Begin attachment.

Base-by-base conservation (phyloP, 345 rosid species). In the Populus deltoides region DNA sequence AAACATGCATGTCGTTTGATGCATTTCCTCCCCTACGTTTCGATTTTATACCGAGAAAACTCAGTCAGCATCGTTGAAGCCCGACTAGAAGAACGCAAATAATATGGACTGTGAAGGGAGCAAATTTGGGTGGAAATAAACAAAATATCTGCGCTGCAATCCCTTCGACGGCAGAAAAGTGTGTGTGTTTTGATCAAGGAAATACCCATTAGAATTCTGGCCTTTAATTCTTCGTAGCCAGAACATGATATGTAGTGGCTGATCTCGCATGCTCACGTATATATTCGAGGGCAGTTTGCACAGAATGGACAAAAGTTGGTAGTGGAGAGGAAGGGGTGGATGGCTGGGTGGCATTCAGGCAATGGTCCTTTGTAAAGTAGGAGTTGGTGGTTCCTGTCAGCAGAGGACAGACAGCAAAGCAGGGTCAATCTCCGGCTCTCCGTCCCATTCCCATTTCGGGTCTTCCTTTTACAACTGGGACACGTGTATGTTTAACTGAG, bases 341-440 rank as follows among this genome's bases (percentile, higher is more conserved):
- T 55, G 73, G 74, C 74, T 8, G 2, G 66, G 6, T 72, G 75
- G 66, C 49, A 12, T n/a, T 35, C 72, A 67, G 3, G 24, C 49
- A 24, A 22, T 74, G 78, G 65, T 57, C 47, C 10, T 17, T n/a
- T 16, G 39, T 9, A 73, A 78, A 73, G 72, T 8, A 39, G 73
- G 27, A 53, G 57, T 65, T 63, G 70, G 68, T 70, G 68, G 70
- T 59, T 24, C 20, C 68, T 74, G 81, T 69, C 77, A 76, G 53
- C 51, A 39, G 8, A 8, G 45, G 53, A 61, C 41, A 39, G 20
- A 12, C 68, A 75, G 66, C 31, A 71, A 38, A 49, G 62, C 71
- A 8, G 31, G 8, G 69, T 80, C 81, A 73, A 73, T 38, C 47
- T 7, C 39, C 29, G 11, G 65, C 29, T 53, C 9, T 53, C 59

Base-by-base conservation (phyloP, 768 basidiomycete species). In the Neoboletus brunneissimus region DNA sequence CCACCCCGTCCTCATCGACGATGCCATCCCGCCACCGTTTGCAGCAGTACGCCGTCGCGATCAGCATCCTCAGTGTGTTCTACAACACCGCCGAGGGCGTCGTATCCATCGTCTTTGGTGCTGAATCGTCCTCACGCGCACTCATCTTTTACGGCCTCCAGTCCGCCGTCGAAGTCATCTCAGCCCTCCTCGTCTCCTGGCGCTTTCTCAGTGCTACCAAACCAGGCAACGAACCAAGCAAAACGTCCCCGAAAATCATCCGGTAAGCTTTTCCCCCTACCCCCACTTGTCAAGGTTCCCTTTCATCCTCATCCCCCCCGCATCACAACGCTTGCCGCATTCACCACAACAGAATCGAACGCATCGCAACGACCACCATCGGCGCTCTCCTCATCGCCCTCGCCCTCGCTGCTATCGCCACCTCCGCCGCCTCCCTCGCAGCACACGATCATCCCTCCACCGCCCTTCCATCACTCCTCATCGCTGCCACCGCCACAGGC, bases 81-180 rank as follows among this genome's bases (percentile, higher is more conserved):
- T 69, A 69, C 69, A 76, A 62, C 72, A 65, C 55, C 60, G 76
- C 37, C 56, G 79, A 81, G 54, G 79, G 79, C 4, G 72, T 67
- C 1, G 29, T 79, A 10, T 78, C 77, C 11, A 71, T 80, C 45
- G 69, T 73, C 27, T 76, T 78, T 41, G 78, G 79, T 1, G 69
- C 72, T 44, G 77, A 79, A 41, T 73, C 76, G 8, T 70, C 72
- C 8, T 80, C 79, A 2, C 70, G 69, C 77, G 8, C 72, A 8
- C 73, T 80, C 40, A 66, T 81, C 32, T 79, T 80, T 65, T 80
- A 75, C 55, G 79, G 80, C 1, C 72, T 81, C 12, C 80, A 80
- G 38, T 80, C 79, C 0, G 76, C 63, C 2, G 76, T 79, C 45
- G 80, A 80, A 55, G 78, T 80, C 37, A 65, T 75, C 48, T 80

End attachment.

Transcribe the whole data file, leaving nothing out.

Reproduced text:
Base-by-base conservation (phyloP, 345 rosid species). In the Populus deltoides region DNA sequence AAACATGCATGTCGTTTGATGCATTTCCTCCCCTACGTTTCGATTTTATACCGAGAAAACTCAGTCAGCATCGTTGAAGCCCGACTAGAAGAACGCAAATAATATGGACTGTGAAGGGAGCAAATTTGGGTGGAAATAAACAAAATATCTGCGCTGCAATCCCTTCGACGGCAGAAAAGTGTGTGTGTTTTGATCAAGGAAATACCCATTAGAATTCTGGCCTTTAATTCTTCGTAGCCAGAACATGATATGTAGTGGCTGATCTCGCATGCTCACGTATATATTCGAGGGCAGTTTGCACAGAATGGACAAAAGTTGGTAGTGGAGAGGAAGGGGTGGATGGCTGGGTGGCATTCAGGCAATGGTCCTTTGTAAAGTAGGAGTTGGTGGTTCCTGTCAGCAGAGGACAGACAGCAAAGCAGGGTCAATCTCCGGCTCTCCGTCCCATTCCCATTTCGGGTCTTCCTTTTACAACTGGGACACGTGTATGTTTAACTGAG, bases 341-440 rank as follows among this genome's bases (percentile, higher is more conserved):
- T 55, G 73, G 74, C 74, T 8, G 2, G 66, G 6, T 72, G 75
- G 66, C 49, A 12, T n/a, T 35, C 72, A 67, G 3, G 24, C 49
- A 24, A 22, T 74, G 78, G 65, T 57, C 47, C 10, T 17, T n/a
- T 16, G 39, T 9, A 73, A 78, A 73, G 72, T 8, A 39, G 73
- G 27, A 53, G 57, T 65, T 63, G 70, G 68, T 70, G 68, G 70
- T 59, T 24, C 20, C 68, T 74, G 81, T 69, C 77, A 76, G 53
- C 51, A 39, G 8, A 8, G 45, G 53, A 61, C 41, A 39, G 20
- A 12, C 68, A 75, G 66, C 31, A 71, A 38, A 49, G 62, C 71
- A 8, G 31, G 8, G 69, T 80, C 81, A 73, A 73, T 38, C 47
- T 7, C 39, C 29, G 11, G 65, C 29, T 53, C 9, T 53, C 59

Base-by-base conservation (phyloP, 768 basidiomycete species). In the Neoboletus brunneissimus region DNA sequence CCACCCCGTCCTCATCGACGATGCCATCCCGCCACCGTTTGCAGCAGTACGCCGTCGCGATCAGCATCCTCAGTGTGTTCTACAACACCGCCGAGGGCGTCGTATCCATCGTCTTTGGTGCTGAATCGTCCTCACGCGCACTCATCTTTTACGGCCTCCAGTCCGCCGTCGAAGTCATCTCAGCCCTCCTCGTCTCCTGGCGCTTTCTCAGTGCTACCAAACCAGGCAACGAACCAAGCAAAACGTCCCCGAAAATCATCCGGTAAGCTTTTCCCCCTACCCCCACTTGTCAAGGTTCCCTTTCATCCTCATCCCCCCCGCATCACAACGCTTGCCGCATTCACCACAACAGAATCGAACGCATCGCAACGACCACCATCGGCGCTCTCCTCATCGCCCTCGCCCTCGCTGCTATCGCCACCTCCGCCGCCTCCCTCGCAGCACACGATCATCCCTCCACCGCCCTTCCATCACTCCTCATCGCTGCCACCGCCACAGGC, bases 81-180 rank as follows among this genome's bases (percentile, higher is more conserved):
- T 69, A 69, C 69, A 76, A 62, C 72, A 65, C 55, C 60, G 76
- C 37, C 56, G 79, A 81, G 54, G 79, G 79, C 4, G 72, T 67
- C 1, G 29, T 79, A 10, T 78, C 77, C 11, A 71, T 80, C 45
- G 69, T 73, C 27, T 76, T 78, T 41, G 78, G 79, T 1, G 69
- C 72, T 44, G 77, A 79, A 41, T 73, C 76, G 8, T 70, C 72
- C 8, T 80, C 79, A 2, C 70, G 69, C 77, G 8, C 72, A 8
- C 73, T 80, C 40, A 66, T 81, C 32, T 79, T 80, T 65, T 80
- A 75, C 55, G 79, G 80, C 1, C 72, T 81, C 12, C 80, A 80
- G 38, T 80, C 79, C 0, G 76, C 63, C 2, G 76, T 79, C 45
- G 80, A 80, A 55, G 78, T 80, C 37, A 65, T 75, C 48, T 80